🔥CORRECT SQUAT BAR PATH 👇
💪 A lot of people have the idea that if you don’t have a perfectly vertical bar path, your squat is inefficient. They treat it as an immutable law of good squatting.
✅ However, this simply isn’t true. With very heavy loads (2x your bodyweight or more) your bar path should be very close to vertical, but you shouldn’t expect it to be with lighter loads. Why?
🚨 The simple answer is this: your ass isn’t weightless.
✅ If you assume that the barbell itself is the center of mass of the system, then yes, you should expect the bar path to be pretty darn vertical, with the bar always staying over the middle of your foot.
✅ However, the barbell itself is not the center of mass of the system. You can’t discount the mass of your body segments. Almost all of your torso will be behind mid-foot, and most of your femur will be behind mid-foot, while your arms will be roughly over mid-foot, and most of your lower legs will be mostly over or slightly in front of mid-foot. Taking all of those segments into account, the center of mass for your body will almost certainly be behind mid-foot for most of the lift.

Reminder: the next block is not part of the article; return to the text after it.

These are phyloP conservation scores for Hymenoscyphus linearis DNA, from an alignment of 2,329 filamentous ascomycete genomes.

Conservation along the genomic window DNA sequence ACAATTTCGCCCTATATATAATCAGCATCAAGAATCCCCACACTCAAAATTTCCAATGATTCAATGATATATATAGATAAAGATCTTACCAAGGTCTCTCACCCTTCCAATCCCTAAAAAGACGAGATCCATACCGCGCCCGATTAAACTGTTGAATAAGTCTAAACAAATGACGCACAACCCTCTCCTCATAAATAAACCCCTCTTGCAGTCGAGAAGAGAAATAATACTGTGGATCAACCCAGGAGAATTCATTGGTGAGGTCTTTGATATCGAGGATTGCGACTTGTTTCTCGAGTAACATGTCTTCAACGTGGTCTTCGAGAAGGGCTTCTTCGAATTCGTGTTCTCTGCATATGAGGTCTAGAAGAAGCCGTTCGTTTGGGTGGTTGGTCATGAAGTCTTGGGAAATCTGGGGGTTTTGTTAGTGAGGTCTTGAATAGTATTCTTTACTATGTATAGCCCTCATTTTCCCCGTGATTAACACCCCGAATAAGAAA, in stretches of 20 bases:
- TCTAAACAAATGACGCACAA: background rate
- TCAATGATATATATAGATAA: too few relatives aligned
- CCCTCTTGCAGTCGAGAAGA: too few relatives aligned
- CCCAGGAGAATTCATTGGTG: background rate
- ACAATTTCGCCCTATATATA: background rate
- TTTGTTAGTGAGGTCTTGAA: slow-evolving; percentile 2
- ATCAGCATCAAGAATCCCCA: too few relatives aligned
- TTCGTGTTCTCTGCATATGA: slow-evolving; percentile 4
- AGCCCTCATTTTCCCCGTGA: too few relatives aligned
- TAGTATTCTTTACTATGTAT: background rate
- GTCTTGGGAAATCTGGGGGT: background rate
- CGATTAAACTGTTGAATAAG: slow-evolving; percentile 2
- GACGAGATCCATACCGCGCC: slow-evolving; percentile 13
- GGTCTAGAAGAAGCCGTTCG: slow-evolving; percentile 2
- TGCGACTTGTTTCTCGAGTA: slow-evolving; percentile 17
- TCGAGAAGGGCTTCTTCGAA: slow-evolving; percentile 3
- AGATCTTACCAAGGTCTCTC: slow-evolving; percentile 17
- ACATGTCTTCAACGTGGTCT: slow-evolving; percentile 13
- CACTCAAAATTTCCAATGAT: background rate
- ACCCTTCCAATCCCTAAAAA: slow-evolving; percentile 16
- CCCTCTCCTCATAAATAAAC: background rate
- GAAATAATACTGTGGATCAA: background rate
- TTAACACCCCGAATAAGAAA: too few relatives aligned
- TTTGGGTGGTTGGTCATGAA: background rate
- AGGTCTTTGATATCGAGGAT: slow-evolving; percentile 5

Essentially bar path depends on the weight of the bar compared to the weight of your body. If you’re 200lbs and you’re squatting 200lbs, and you want the center of pressure to remain over mid-foot, then the bar is going to need to shift forward to the same degree as the center of mass of your body shifts back. If you’re 200lbs and you’re squatting 600lbs, then the bar will only need to shift forward 1/3 as far as the center of mass of your body shifts back (and at that point, the bar path will basically be vertical).
Yes, you want the center of pressure to stay over the middle of your foot.
Yes, you want the center of mass for the system to stay over the middle of your foot.
No, you shouldn’t expect the bar to stay over the middle of your foot and move in a perfectly vertical line unless you’re squatting a ton of weight.